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Sales Reinvented

We at Sales Reinvented are on a mission to change the negative perception of sales people. Each week we will be interviewing experts in the field of sales and sharing their knowledge, ideas and expertise with our listeners. They share with us in our vision of a world where selling is a profession to be proud of. The aim of our formatted show is to provide ‘snackable’ episodes that are short enough to listen to in one sitting but long enough to provide real value that will help you in your sales career. Welcome to the Sales Reinvented Podcast.
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Now displaying: September, 2021

At Sales Reinvented, we are on a mission to change the negative perception of selling. Welcome to the Sales Reinvented Podcast.

Sep 29, 2021

Salespeople haven’t gotten many if any face-to-face meetings in the last year. They don’t get to take their clients to ballgames to build rapport. The result of COVID quarantines and working from home accelerated the trend toward digitalization 5–6 years ahead of where we’d be without the unexpected catalyst.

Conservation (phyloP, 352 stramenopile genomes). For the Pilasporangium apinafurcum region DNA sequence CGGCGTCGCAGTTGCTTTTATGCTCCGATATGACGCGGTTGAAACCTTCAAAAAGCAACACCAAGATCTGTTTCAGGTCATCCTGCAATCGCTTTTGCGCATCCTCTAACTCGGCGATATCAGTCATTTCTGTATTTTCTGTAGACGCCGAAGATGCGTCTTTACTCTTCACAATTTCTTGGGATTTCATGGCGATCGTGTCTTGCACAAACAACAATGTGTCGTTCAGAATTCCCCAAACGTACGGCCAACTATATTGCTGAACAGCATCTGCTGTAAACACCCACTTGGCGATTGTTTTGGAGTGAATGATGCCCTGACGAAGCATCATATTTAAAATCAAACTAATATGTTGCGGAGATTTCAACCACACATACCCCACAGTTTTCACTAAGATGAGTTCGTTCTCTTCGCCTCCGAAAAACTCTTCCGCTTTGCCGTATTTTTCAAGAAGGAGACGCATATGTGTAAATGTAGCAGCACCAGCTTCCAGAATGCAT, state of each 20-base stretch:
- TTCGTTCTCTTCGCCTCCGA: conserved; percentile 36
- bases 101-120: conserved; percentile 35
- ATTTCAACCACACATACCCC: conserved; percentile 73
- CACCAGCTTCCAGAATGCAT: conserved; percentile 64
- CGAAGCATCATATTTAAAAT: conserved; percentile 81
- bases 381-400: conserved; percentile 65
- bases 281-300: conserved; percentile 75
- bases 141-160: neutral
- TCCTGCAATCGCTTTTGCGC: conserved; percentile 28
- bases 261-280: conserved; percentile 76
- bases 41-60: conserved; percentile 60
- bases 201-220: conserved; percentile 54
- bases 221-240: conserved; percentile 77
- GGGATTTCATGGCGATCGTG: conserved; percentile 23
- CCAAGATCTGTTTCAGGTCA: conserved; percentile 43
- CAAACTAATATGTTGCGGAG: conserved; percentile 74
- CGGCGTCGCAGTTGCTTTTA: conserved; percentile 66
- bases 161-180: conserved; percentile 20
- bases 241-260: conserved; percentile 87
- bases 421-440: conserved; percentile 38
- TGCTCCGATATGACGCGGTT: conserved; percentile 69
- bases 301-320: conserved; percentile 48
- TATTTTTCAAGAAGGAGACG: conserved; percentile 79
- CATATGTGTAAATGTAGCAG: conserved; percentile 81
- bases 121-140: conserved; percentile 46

Video has been huge—both synchronous and asynchronous—for the last 18 months. But what is a “sleeper” tactic that Kurt Shaver believes will be strategically implemented as part of the sales process? How does he believe you should leverage LinkedIn? Learn more in this episode of Sales Reinvented! 

Outline of This Episode

  • [1:01] The difference between digital selling and social selling
  • [2:27] Why is digital selling important? How can you improve it?
  • [4:05] The blueprint for the perfect digital selling strategy
  • [5:32] The attributes that make a salesperson excel in digital sales
  • [6:50] Tools, techniques, and strategies to use
  • [8:50] Kurt’s top 3 digital selling dos and don’ts